Today's English expression is "step aside." It's a phrasal verb that has a couple of meanings, but the most common meaning is to voluntarily resign or give up a position. In today's lesson, you heard that Angela Merkel recently stepped aside as Chancellor of Germany . She has held Germany's top political job for sixteen years and has been in politics almost since Germany's reunification in 1990. But she chose not to run for another term in the Bundestag, Germany's parliament. And as a result , she stepped aside as Chancellor when the new coalition government was officially installed.
Often when we use "step aside," we're talking about a situation where one person is letting another person take the job or become the leader. We often use it when there is a logical time for a person to end their tenure, the end of a term for example.
"Step down" is what we would use if someone resigned from office before the end of a term or if the person must resign after some type of controversy. But if someone voluntarily allows another person to take a role or a leadership position, we use "step aside."
You don't have to be a political leader to step aside, but you do generally have to be a leader of some kind. Mike Krzyzewski is the men's basketball coach at Duke University; he's one of the most famous university basketball coaches ever in the United States. He has coached at that prestigious university since 1980, back before I was born. But the 74-year-old said he would step aside at the end of this season. That means he will voluntarily give up the job and let someone else take over the men's basketball program. He might retire or he might go do something else. But he is going to step aside as the head coach and let someone else take the job.
The boss of a company can step aside. At a big company, the CEO can be fired by the Board of Directors; that's not good. The CEO can resign in disgrace if they presided over illegal activity. Or, and this is what companies hope, after a certain number of years the CEO can step aside and let someone else take the top job.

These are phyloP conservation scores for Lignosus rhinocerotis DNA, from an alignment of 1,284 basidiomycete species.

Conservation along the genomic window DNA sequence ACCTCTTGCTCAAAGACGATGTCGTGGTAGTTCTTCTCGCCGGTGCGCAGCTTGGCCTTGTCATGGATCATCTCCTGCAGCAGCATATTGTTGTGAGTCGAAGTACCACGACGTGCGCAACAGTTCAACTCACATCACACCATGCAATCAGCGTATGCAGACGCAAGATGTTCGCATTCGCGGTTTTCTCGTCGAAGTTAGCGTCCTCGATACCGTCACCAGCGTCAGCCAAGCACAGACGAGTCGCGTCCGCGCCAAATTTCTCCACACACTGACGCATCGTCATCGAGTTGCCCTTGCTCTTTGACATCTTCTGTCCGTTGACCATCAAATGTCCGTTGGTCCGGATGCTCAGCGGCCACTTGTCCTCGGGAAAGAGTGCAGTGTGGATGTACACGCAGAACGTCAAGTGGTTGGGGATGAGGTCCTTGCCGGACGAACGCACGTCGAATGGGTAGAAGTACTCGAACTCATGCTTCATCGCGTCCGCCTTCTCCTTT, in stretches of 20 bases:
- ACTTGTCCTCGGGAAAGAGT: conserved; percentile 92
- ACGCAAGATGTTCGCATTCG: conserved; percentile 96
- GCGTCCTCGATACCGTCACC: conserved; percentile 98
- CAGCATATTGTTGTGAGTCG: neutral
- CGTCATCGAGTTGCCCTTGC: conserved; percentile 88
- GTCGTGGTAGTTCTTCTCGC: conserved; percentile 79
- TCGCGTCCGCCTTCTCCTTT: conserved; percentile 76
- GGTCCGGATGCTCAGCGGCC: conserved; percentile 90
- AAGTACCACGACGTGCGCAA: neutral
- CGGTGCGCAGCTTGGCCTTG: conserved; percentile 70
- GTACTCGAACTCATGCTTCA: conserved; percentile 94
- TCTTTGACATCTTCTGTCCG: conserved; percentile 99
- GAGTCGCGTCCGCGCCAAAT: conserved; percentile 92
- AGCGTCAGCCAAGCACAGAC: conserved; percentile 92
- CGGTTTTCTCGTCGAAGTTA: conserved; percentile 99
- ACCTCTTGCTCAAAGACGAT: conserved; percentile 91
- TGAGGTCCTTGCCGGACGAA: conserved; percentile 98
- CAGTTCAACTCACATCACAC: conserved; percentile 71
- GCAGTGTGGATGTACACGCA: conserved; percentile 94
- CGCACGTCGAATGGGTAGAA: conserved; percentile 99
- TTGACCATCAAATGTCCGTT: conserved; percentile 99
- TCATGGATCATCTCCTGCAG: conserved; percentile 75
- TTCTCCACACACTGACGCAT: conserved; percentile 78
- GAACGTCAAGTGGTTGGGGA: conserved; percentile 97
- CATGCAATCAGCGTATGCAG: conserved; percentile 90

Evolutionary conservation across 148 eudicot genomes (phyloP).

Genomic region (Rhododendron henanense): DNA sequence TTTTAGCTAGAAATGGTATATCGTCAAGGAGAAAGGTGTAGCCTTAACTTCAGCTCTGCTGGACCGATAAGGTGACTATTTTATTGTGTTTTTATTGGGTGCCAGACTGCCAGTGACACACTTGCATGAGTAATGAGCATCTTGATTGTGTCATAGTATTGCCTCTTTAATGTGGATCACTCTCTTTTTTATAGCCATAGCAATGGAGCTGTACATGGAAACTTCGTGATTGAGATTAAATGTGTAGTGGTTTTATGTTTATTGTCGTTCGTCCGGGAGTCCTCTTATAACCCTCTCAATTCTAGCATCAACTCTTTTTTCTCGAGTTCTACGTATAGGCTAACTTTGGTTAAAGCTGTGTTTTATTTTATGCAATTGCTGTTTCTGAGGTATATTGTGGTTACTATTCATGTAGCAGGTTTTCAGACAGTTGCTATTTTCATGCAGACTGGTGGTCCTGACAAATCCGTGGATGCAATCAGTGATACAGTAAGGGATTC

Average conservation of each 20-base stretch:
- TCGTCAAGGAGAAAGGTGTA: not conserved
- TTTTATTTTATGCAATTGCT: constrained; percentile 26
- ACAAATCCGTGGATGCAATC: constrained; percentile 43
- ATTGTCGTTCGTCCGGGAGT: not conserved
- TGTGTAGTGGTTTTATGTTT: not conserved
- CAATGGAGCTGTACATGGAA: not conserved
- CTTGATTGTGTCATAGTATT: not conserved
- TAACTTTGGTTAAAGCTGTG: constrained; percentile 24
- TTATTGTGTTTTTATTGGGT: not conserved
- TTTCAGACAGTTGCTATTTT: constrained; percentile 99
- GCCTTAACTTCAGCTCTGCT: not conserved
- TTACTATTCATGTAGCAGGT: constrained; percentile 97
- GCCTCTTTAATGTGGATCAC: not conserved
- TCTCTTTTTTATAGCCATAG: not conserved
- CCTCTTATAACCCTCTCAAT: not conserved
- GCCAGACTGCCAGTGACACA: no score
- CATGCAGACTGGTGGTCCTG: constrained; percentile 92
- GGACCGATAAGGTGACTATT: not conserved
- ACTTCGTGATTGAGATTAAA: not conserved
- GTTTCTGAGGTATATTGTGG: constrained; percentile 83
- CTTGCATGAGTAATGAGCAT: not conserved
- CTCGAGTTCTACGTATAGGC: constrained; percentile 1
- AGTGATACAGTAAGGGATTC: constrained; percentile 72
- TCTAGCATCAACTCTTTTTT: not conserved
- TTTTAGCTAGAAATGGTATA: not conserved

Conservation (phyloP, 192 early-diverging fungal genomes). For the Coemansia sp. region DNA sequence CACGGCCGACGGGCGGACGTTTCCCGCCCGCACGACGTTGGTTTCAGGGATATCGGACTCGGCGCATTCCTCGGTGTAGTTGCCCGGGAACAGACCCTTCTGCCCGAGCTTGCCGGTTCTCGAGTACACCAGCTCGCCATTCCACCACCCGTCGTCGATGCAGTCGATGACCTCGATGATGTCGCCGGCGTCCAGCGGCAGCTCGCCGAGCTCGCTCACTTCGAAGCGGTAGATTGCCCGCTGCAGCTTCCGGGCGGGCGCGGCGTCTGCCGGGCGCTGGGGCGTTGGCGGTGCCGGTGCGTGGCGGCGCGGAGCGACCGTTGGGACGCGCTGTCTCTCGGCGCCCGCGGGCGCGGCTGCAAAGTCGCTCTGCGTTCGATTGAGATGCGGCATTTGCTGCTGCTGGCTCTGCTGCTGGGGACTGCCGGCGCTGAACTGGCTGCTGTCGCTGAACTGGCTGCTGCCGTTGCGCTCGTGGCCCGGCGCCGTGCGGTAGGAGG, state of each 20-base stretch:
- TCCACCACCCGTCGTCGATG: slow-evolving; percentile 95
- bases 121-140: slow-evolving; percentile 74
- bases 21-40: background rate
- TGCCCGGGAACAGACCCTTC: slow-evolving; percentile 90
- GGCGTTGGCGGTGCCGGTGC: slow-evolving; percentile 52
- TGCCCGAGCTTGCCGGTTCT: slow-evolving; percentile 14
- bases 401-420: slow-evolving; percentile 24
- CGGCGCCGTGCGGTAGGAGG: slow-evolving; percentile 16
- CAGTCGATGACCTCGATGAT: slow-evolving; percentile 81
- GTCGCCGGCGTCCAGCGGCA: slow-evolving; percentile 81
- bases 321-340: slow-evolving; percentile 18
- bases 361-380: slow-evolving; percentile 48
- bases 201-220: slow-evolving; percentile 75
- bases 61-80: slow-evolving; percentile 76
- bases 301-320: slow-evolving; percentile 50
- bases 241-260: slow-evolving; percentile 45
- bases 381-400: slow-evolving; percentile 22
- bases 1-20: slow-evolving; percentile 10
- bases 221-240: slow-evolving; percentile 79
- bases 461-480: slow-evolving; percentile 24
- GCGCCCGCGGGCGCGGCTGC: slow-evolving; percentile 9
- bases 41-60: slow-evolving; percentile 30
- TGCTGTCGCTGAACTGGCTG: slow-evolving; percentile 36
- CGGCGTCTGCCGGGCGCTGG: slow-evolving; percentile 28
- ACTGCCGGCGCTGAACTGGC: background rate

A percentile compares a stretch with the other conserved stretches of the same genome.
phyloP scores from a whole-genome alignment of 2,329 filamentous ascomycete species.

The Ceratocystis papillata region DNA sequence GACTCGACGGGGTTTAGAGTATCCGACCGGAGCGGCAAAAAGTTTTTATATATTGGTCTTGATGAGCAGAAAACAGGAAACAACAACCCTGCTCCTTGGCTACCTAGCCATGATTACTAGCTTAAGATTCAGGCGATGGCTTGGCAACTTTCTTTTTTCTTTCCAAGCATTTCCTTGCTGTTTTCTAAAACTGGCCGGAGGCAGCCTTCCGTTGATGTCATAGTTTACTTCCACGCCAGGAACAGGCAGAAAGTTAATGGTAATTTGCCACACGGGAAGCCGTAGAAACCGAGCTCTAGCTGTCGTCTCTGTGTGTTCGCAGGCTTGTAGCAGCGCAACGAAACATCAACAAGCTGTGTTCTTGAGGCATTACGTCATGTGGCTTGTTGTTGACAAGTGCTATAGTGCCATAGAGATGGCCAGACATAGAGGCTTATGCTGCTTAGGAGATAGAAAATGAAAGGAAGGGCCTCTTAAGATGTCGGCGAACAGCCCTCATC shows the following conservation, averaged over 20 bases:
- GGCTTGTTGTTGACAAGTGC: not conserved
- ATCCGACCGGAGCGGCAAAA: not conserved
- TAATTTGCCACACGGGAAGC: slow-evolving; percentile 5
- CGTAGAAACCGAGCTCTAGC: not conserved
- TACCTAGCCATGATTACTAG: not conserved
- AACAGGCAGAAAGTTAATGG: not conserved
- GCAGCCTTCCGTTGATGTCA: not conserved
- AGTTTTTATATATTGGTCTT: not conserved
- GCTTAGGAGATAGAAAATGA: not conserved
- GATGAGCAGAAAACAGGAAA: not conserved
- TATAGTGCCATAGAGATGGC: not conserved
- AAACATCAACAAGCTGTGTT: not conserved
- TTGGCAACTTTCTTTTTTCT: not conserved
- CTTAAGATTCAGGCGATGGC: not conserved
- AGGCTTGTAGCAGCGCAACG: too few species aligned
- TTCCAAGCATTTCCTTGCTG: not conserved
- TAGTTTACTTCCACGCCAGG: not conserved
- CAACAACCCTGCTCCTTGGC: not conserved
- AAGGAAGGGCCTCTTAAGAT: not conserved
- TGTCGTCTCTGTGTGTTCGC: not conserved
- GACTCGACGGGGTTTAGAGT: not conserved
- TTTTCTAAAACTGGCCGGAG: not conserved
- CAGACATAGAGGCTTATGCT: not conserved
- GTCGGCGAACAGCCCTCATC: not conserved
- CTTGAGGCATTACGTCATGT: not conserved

Will Warren Buffett step aside as chief executive officer of Berkshire Hathaway? A lot of people think he should. He's currently 91 years old and is still in charge of the investment company he founded. The number-two person at Berkshire Hathaway is Charlie Munger. He's 97, so when Warren Buffett steps aside, it won't be Munger who takes over. Like most large companies, Berkshire has a plan for what will happen if the CEO retires or dies. The company has identified Greg Abel as the next CEO. We still don't know if Buffett will step aside…or if the nonagenarian will stay in the job for the rest of his life.
JR’s song of the week
It's Thursday, so JR has a song of the week. He's chosen "Due West" by Kelsey Lu. "Due west" means straight west, not "west and a little north" or "mostly west but a little south." "Due west" means straight west. If you're in most places in America and you go due west, you end up in California. And that's what this song is about, going to California. "Due West" by Kelsey Lu is the song of the week, thanks to JR.
See you next time!
And that's all today. Congratulations on reaching the end of another Plain English lesson. Remember you can find the full lesson online at PlainEnglish.com/423. That includes the transcript, how-to video, translations, exercises, and more. We'll be back on Monday with another lesson. See you then!